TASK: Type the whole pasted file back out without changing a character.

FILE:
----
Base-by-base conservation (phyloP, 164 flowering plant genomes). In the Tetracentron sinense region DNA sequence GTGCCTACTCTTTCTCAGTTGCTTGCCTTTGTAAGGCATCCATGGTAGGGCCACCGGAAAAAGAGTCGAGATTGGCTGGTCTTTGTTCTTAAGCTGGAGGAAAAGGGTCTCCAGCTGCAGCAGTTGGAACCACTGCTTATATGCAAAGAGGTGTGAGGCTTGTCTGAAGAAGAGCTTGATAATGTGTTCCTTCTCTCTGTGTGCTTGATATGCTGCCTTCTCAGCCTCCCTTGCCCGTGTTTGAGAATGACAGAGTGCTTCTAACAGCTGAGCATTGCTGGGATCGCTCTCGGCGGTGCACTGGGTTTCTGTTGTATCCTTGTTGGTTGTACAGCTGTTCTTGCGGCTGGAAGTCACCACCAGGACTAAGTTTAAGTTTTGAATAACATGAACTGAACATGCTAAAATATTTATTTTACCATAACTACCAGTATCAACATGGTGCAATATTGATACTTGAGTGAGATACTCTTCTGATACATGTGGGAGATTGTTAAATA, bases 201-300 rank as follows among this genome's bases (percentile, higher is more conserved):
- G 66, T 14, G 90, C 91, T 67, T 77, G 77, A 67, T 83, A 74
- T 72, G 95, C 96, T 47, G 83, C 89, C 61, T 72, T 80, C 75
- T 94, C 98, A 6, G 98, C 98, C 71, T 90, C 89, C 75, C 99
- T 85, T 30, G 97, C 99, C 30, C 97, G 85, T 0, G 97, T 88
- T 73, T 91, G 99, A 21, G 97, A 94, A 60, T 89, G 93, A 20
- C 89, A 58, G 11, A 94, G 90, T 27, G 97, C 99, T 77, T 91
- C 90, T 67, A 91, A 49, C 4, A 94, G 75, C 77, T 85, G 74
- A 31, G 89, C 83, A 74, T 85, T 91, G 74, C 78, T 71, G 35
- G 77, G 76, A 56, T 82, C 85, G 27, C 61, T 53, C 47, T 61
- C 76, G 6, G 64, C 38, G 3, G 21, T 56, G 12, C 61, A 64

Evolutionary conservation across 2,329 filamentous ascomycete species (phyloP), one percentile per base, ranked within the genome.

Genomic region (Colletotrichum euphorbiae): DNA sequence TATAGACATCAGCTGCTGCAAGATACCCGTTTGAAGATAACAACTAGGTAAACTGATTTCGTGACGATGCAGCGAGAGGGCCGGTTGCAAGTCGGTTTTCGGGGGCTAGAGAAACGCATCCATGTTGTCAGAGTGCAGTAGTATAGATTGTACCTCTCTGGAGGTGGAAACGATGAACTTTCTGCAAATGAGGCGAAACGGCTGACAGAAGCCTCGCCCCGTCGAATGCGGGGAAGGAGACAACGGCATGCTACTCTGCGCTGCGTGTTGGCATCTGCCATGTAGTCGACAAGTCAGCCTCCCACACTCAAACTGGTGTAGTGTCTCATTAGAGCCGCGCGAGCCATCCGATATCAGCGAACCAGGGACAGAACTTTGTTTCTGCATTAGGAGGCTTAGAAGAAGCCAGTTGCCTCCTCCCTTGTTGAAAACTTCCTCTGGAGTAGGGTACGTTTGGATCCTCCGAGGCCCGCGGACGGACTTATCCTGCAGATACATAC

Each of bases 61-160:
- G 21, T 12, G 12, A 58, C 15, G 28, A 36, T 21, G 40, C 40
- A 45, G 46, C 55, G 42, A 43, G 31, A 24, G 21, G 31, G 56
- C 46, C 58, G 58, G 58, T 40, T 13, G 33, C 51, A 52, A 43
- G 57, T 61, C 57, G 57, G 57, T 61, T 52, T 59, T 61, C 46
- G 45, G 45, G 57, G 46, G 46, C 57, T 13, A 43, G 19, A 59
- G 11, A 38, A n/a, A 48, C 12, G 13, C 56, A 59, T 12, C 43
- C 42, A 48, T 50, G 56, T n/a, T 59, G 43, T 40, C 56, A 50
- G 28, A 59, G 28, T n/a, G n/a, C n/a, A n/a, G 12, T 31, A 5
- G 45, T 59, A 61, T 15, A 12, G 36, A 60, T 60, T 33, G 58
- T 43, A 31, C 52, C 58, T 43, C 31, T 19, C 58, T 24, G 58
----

Base-by-base conservation (phyloP, 164 flowering plant genomes). In the Tetracentron sinense region DNA sequence GTGCCTACTCTTTCTCAGTTGCTTGCCTTTGTAAGGCATCCATGGTAGGGCCACCGGAAAAAGAGTCGAGATTGGCTGGTCTTTGTTCTTAAGCTGGAGGAAAAGGGTCTCCAGCTGCAGCAGTTGGAACCACTGCTTATATGCAAAGAGGTGTGAGGCTTGTCTGAAGAAGAGCTTGATAATGTGTTCCTTCTCTCTGTGTGCTTGATATGCTGCCTTCTCAGCCTCCCTTGCCCGTGTTTGAGAATGACAGAGTGCTTCTAACAGCTGAGCATTGCTGGGATCGCTCTCGGCGGTGCACTGGGTTTCTGTTGTATCCTTGTTGGTTGTACAGCTGTTCTTGCGGCTGGAAGTCACCACCAGGACTAAGTTTAAGTTTTGAATAACATGAACTGAACATGCTAAAATATTTATTTTACCATAACTACCAGTATCAACATGGTGCAATATTGATACTTGAGTGAGATACTCTTCTGATACATGTGGGAGATTGTTAAATA, bases 201-300 rank as follows among this genome's bases (percentile, higher is more conserved):
- G 66, T 14, G 90, C 91, T 67, T 77, G 77, A 67, T 83, A 74
- T 72, G 95, C 96, T 47, G 83, C 89, C 61, T 72, T 80, C 75
- T 94, C 98, A 6, G 98, C 98, C 71, T 90, C 89, C 75, C 99
- T 85, T 30, G 97, C 99, C 30, C 97, G 85, T 0, G 97, T 88
- T 73, T 91, G 99, A 21, G 97, A 94, A 60, T 89, G 93, A 20
- C 89, A 58, G 11, A 94, G 90, T 27, G 97, C 99, T 77, T 91
- C 90, T 67, A 91, A 49, C 4, A 94, G 75, C 77, T 85, G 74
- A 31, G 89, C 83, A 74, T 85, T 91, G 74, C 78, T 71, G 35
- G 77, G 76, A 56, T 82, C 85, G 27, C 61, T 53, C 47, T 61
- C 76, G 6, G 64, C 38, G 3, G 21, T 56, G 12, C 61, A 64

Evolutionary conservation across 2,329 filamentous ascomycete species (phyloP), one percentile per base, ranked within the genome.

Genomic region (Colletotrichum euphorbiae): DNA sequence TATAGACATCAGCTGCTGCAAGATACCCGTTTGAAGATAACAACTAGGTAAACTGATTTCGTGACGATGCAGCGAGAGGGCCGGTTGCAAGTCGGTTTTCGGGGGCTAGAGAAACGCATCCATGTTGTCAGAGTGCAGTAGTATAGATTGTACCTCTCTGGAGGTGGAAACGATGAACTTTCTGCAAATGAGGCGAAACGGCTGACAGAAGCCTCGCCCCGTCGAATGCGGGGAAGGAGACAACGGCATGCTACTCTGCGCTGCGTGTTGGCATCTGCCATGTAGTCGACAAGTCAGCCTCCCACACTCAAACTGGTGTAGTGTCTCATTAGAGCCGCGCGAGCCATCCGATATCAGCGAACCAGGGACAGAACTTTGTTTCTGCATTAGGAGGCTTAGAAGAAGCCAGTTGCCTCCTCCCTTGTTGAAAACTTCCTCTGGAGTAGGGTACGTTTGGATCCTCCGAGGCCCGCGGACGGACTTATCCTGCAGATACATAC

Each of bases 61-160:
- G 21, T 12, G 12, A 58, C 15, G 28, A 36, T 21, G 40, C 40
- A 45, G 46, C 55, G 42, A 43, G 31, A 24, G 21, G 31, G 56
- C 46, C 58, G 58, G 58, T 40, T 13, G 33, C 51, A 52, A 43
- G 57, T 61, C 57, G 57, G 57, T 61, T 52, T 59, T 61, C 46
- G 45, G 45, G 57, G 46, G 46, C 57, T 13, A 43, G 19, A 59
- G 11, A 38, A n/a, A 48, C 12, G 13, C 56, A 59, T 12, C 43
- C 42, A 48, T 50, G 56, T n/a, T 59, G 43, T 40, C 56, A 50
- G 28, A 59, G 28, T n/a, G n/a, C n/a, A n/a, G 12, T 31, A 5
- G 45, T 59, A 61, T 15, A 12, G 36, A 60, T 60, T 33, G 58
- T 43, A 31, C 52, C 58, T 43, C 31, T 19, C 58, T 24, G 58